Analyze your coding activity in a privacy-friendly way

Photo by Isaac Smith on Unsplash

Analyze your coding activity in a privacy-friendly way

Getting started with Wakapi

Tobias Haindl's photo
Tobias Haindl
·Jun 23, 2022·

3 min read

Table of contents

  • Wakapi

These days data is ubiquitous, we generate loads of data each day, consciously and unconsciously.
I'm not the biggest fan of giving away my personal data, but I still like to analyze my spent time by tracking some stats. This also applies for my coding activity.
That's why I was looking for an open source tools which helps with tracking and analyzing my coding time.
I found a great open-source, privacy-friendly tool called Wakapi which can help with those tasks.

Wakapi

Wakapi is a Wakatime compatible open-source backend for collecting and visualizing coding statistics. It can be self-hosted fairly easily be running the provided Docker image.
The compatibility with Wakatime is a big bonus since Wakatime provides many plugins for data collection from your favorite IDE or text editor. I'm pretty sure you can find an integration for your most loved tool here.
Let's see how one can run Wakapi with Docker.

Running with Docker

First we will create a Docker volume to make sure our data is not lost when the container is stopped/removed:
docker volume create wakapi-data

To make sure user passwords are hashed properly we generate a salt:
SALT="$(cat /dev/urandom | tr -dc 'a-zA-Z0-9' | fold -w ${1:-32} | head -n 1)"

Then we run the Docker image:
docker run -d \ -p 3000:3000 \ -e "WAKAPI_PASSWORD_SALT=$SALT" \ -v wakapi-data:/data \ --name wakapi \ ghcr.io/muety/wakapi:latest
Source

Create account

After the Docker container is up and running, we need to create an admin account.
Navigate to your Wakapi frontend e.g. if run locally localhost:3000/login and sign up there.
The first registered account will become the admin account for this Wakapi instance. After you are logged in you can obtain your personal API key in the top right corner: Wakapi API key (Don't worry the API key in the screenshot is from a local instance ;))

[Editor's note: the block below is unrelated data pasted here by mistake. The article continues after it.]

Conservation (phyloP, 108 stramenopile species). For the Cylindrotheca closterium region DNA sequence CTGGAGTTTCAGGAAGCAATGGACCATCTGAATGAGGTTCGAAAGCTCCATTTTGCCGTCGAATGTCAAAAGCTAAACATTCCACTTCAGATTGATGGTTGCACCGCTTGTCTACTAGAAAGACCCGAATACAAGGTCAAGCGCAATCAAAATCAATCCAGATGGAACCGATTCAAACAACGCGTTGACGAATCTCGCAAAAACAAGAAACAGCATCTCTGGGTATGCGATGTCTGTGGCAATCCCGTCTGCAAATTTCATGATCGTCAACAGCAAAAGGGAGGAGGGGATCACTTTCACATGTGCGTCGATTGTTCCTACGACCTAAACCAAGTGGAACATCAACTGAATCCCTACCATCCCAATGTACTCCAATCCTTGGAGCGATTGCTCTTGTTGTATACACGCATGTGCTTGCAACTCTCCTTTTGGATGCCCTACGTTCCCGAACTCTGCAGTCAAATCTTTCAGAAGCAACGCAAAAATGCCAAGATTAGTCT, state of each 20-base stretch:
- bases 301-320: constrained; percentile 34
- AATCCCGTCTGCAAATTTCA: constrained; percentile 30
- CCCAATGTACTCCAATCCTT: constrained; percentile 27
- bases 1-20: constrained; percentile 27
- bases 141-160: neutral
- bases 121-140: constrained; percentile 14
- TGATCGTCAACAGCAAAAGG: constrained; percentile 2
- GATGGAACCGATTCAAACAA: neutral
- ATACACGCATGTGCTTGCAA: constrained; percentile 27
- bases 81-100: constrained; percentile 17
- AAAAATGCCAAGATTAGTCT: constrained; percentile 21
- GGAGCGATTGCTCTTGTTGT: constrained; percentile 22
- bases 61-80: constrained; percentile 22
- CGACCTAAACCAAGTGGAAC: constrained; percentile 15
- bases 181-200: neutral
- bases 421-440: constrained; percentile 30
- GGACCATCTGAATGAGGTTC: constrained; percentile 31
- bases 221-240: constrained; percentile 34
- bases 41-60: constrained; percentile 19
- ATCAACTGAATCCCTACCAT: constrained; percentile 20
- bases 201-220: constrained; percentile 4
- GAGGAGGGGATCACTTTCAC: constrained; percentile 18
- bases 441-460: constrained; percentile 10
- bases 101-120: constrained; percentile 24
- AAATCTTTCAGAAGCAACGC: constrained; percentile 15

If you do not want any other users to create an account on your instance, you can set WAKAPI_ALLOW_SIGNUP environment variable to false.

Configure the plugin

After the account creation is done, you need to install the Wakatime plugin for your desired IDE. Once the installation is done you need to configure it to use your own Wakapi instance by creating a config file under ~/.wakatime.cfg with the following content:

[settings]

# Your Wakapi server URL
api_url = http://localhost:3000/api/heartbeat

# Wakapi API key, obtained from the web interface in the previous step
api_key = 406fe41f-6d69-4183-a4cc-121e0c524c2b

Analyze your activity

After the Wakatime plugin is configured properly, it should send data from your IDE/editor to your Wakapi backend where your statistics are waiting for you to be analyzed.

wakapi.png

Wakapi provides filters for different time-windows and statistics for editor usage, time spent on projects, time spent coding in a certain language.

Wrap up

I think it is quite useful to visualize your coding activity. It provides insights into how you spend your days and might help optimizing your daily schedule.

Shout-out to Ferdinand Mütsch for creating this amazing open-source tool and thanks to Wakatime for open-sourcing their plugins.

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